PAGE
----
Tygra, Lion-O's counsel and trusted lieutenant,
is the oldest Thundercat, cool-headed and gifted with a scientific mind. He is master of the bolas, a whip-like weapon that can also make him invisible, and he has the power to put convincing illusions into the minds of others.
Wait, Tygra was the oldest member of the team? I never knew that. I'd have guessed Panthro. (Obviously Jaga doesn't count, because he's from a different generation. And also a ghost.) If my memories of Teenage Mutant Ninja Turtles are foggy, then my memories of Thundercats are fully non-existent. That bio could have said that Tygra moonwalked everywhere and was allergic to water, and I'd have to believe it because all these characters are to me is cool designs. But you know me: I love learning about things I don't already know.
The number one thing I would absolutely love to learn is whether Mike Germakian ripped off the designs from Andrew Lloyd Webber's Cats on purpose, or if he managed to duplicate the most famous play in the world by accident. The creative process is always a mystery! Tygra gets two portraits, as is the style of the line: one calm, the other angrier.
To best contrast with his orange fur, Tygra's costume is teal - much better than the harsh green of the 2011 show. For some reason the wash used to bring out the musculature seems to be orange itself, which honestly just makes the toy look dirty. Or rusty? Like he's been crawling under the Thundertank or something? It's not terrible, but it is kind of weird. His blues vary from very light on the limbs to much darker on the trim. His stripes are crisp, and there's a bit of gold on his left shoulder and the front of his boots to accent the look.
The Thundercats Ultimates are still sculpted by the Four Horsemen, so new releases like Tygra definitely blend in with the few figures Mattel made years ago: you know, that same squat, chunky style that meant MotU Classics couldn't interact with any other toylines in existence. The edges of his costume are sculpted, and several details on the surface. Plus, now there are MotU Classics, Mythic Legions, and all sorts of other Super7 Ultimates, so figures in this style now fit in with more than just themselves.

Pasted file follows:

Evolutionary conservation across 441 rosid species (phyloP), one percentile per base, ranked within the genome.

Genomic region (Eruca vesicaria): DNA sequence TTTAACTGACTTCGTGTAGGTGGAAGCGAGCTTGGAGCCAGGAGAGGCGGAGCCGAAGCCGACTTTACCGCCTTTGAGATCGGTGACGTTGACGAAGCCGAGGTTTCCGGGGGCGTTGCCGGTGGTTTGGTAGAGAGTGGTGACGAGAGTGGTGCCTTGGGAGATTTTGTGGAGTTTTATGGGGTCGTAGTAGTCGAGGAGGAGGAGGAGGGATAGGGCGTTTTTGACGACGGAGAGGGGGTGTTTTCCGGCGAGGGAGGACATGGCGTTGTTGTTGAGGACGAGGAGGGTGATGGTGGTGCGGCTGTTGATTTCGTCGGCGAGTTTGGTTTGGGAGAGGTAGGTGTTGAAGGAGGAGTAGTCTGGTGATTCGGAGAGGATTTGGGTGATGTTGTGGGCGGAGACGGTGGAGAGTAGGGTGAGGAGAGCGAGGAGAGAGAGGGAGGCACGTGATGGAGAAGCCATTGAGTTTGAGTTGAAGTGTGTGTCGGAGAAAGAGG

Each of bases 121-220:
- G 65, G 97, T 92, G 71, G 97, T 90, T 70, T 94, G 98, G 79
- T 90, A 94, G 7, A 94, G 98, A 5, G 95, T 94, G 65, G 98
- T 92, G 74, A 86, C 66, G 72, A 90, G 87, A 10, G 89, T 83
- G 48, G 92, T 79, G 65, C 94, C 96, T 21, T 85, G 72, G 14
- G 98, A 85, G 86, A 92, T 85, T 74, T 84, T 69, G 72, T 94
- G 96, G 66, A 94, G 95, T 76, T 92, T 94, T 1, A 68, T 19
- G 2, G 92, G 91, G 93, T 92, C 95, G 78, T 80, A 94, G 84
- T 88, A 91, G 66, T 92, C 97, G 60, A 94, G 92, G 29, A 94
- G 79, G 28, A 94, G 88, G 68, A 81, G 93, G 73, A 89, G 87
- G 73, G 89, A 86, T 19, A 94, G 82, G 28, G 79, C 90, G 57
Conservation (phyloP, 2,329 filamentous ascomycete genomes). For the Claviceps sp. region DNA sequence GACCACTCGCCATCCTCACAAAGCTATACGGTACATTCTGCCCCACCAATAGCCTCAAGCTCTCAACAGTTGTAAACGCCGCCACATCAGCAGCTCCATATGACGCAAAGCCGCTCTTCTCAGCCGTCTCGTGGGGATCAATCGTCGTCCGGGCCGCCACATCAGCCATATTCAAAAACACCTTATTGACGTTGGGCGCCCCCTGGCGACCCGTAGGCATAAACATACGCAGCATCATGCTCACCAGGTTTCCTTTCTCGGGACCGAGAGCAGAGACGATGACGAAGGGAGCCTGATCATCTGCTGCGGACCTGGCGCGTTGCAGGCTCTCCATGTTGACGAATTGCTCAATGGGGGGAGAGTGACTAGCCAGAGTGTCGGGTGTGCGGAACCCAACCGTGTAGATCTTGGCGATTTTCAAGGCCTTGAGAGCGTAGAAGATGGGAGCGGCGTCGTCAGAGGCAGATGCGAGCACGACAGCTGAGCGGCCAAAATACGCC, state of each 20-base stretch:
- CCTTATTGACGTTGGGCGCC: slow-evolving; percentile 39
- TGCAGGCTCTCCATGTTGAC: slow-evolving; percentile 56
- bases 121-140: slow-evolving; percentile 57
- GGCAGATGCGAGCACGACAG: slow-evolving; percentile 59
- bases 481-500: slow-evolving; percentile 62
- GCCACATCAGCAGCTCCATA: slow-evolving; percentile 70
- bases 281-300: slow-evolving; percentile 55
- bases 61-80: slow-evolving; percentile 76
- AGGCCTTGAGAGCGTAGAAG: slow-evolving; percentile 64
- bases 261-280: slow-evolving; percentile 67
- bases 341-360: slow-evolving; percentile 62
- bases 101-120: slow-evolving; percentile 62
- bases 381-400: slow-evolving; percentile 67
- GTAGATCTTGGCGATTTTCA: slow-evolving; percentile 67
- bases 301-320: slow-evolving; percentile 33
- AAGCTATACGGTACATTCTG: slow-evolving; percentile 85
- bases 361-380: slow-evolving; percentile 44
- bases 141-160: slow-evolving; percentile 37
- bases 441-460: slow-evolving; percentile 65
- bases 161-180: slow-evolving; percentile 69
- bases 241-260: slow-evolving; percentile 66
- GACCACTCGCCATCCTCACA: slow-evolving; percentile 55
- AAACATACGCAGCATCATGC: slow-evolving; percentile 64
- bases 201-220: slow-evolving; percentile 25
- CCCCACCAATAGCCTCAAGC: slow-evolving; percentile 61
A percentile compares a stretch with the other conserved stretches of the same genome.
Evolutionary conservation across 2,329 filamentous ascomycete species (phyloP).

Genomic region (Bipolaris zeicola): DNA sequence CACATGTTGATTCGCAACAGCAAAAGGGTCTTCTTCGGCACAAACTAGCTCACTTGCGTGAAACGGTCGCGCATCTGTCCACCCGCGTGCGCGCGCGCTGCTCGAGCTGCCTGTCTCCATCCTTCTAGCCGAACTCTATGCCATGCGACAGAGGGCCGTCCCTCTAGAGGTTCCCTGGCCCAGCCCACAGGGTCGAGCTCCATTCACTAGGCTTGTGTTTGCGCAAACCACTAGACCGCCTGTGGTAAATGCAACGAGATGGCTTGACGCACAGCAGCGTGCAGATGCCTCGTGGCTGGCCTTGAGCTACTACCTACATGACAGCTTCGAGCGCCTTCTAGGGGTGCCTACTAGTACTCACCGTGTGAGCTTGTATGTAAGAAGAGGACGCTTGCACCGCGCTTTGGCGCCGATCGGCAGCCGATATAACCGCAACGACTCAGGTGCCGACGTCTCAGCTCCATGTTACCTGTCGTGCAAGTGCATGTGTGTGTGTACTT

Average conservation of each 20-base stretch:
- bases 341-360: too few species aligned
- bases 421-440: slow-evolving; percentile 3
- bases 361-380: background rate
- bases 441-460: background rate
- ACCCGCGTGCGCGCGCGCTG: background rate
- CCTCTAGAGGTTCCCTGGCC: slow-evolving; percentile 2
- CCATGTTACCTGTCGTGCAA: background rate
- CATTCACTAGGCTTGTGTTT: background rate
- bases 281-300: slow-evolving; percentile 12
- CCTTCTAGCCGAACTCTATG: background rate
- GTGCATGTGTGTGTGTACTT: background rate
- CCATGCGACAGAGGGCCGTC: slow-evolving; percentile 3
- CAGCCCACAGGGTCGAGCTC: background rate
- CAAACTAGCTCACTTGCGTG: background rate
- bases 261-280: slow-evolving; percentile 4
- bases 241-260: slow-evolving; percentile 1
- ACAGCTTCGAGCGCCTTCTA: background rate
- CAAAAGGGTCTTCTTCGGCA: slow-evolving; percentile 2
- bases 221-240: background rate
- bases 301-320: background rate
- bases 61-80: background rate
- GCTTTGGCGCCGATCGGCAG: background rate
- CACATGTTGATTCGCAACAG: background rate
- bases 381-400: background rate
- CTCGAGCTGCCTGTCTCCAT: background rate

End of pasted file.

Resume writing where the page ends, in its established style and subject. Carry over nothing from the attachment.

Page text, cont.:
It's not just the sculpt that fits in, it's the articulation, too. Tygra's got swivel/hinge ankles, swivel/hinged knees, swivel thighs, swivel/hinge hips, swivel waist, hinged torso, swivel/hinge wrists, swivel/hinged elbows, swivel biceps, swivel/hinge shoulders,
and a balljointed head. Like with Lynx-O, the pegs that create swivels at the top and bottom of the biceps are long enough that they bump into each other inside the arm, so you can turn the upper arm without actually moving either the shoulder or the forearm. The crotch is covered by rubber, but it's split at the underside for maximum flexibility. The neck should really have been a hinge/balljoint, like Marvel Legends are; it's just not flexible enough to deal with his big head of hair.
Tygra doesn't get any random obscure accessories, just three versions of his whip and a few alternate hands. Why three? Well, it's one extended, one contracted, and one with a flexible cord instead of molded plastic. You can wrap that last one around him, like when he turns invisible, or use it to snatch up other characters. The only other option would have been one molded in circles like Nobel Gundam's beam ribbon.
Tygra is part of Series 2, but that got delayed for so long that Series 4 actually shipped before it. But now that he's finally out, he's just as good as the rest of the Cats, and we're one step closer to finishing the team. The paint wash is weird (especially since his orange fur looks fairly flat), but that's not enough to chase you away. It shouldn't be. If it is, why not turn to Big Bad Toy Store, who have an exclusive clear "invisible" version? Same great mold, no paint issues.